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LONDON / FRANKFURT (Reuters) – Low cost airline Easyjet cancels thousands of flights due to acute shortage of staff at airports and on board.
The offered capacity will be 87 percent. pre-crisis level of 2019 in the current quarter and 90%. in the summer quarter, Easyjet announced on Monday. So far, 90 percent is scheduled for this quarter and 97 percent, or about 160,000 flights, for the next quarter, is the peak tourist season. Bottlenecks in hiring flight crew and longer waiting times for security passes for new employees are causing problems for the airline. Easyjet also needs to adapt its London Gatwick and Amsterdam flight schedules as airports are countering the growing problems caused by insufficient ground staff by reducing the number of flights.
Easyjet is therefore taking preventive measures to stabilize the processes during the summer months, explained Easyjet chief Johan Lundgren. Cancellations now largely prevent last minute flight cancellations. This would allow customers to change their booking early. This entails higher costs for airlines which cannot yet be quantified. From April to June, the British airline has approximately 22 million passengers on approximately 140,000 flights.
HITS EVERYWHERE IN EUROPE
According to Lundgren, details of the flight cancellations will be announced shortly. The focus is on the main location of Gatwick and Amsterdam airlines. However, there are operational problems across Europe, for example in Paris and Geneva. As already known, from the beginning of June to the end of August, Easyjet cancels around a dozen departures and arrivals a day at its most important German departure point in Berlin – this means that around 1,000 connections will be lost in the summer. The airline also justified this with the extremely high rate of sick leave. In the UK, the low-cost airline has problems hiring workers from EU countries due to Brexit.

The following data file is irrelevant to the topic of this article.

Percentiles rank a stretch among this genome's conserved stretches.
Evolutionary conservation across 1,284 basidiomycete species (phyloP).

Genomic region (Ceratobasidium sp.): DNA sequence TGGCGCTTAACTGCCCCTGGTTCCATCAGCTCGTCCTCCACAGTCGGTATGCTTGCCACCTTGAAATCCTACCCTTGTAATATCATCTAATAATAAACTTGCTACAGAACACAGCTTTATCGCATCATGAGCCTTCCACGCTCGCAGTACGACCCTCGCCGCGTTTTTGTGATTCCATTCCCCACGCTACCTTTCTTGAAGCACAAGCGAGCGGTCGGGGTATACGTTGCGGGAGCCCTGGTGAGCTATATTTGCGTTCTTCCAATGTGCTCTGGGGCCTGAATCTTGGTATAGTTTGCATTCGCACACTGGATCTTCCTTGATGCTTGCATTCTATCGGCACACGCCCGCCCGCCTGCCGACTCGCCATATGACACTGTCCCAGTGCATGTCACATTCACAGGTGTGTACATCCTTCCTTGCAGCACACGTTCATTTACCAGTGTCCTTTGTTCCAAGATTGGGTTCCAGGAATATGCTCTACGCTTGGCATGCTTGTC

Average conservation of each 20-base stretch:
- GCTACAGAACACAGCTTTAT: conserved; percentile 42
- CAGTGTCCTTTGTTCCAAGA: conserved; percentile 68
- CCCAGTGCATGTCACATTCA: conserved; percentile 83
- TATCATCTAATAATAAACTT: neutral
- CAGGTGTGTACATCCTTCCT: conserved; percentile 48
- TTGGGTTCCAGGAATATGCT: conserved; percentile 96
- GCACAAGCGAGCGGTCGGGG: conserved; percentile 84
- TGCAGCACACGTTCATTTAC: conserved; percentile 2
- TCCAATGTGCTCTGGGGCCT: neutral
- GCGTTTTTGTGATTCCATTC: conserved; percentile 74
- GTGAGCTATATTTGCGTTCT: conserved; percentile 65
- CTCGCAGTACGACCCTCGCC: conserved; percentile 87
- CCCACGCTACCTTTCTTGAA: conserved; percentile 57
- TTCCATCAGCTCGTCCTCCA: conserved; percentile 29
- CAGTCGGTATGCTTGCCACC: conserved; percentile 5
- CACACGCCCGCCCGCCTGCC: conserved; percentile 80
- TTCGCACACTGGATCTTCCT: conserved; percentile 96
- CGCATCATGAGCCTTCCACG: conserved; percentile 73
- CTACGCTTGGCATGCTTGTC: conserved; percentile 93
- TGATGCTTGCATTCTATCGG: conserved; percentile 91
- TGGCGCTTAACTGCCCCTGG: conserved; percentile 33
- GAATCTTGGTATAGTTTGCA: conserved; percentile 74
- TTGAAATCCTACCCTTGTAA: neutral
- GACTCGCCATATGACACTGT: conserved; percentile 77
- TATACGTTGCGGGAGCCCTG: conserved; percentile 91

In the coming months, many airports in Europe will be in chaos, with long waiting times at security checks and at baggage carousels due to a serious shortage of staff on the ground. Flight cancellations and delays are increasing. According to the airport association ADV, around 20 percent of the seats at German airports are unfilled. Lufthansa canceled 900 flights at its Frankfurt and Munich hubs in July alone to relieve the airports during rush hour. The industry is working with the federal government on ways to prevent chaos in the long-awaited strong improvement in air traffic following the outbreak of the corona pandemic.
In Europe, 600,000 jobs were lost in the aviation corona crisis and 2.3 million jobs were lost worldwide. Ground service has suffered the most, according to industry association Air Transport Action Group. Many employees were looking for alternatives to jobs that involved shift work and heavy manual labor, such as baggage handling. Young colleagues come and go the very next day, said Marie Marivel, who works in security control at the airport in Paris, with a net salary of 1,800 euros per month. “They tell us: for such responsible work we earn as much as cashiers in supermarkets.”
The bottleneck may last longer than summer as older workers retire and fewer young people are interested in working at the airport, said Rico Luman, an analyst at ING Bank. “Even if there is a recession, the labor market will remain tight this year at least,” he added.
(Report by Paul Sandle, Toby Sterling, Caroline Pailliez, Tim Hepher; written by Ilona Wissenbach. Edited by Olaf Brenner. If you have any questions, please contact the editors at firstname.lastname@example.org)
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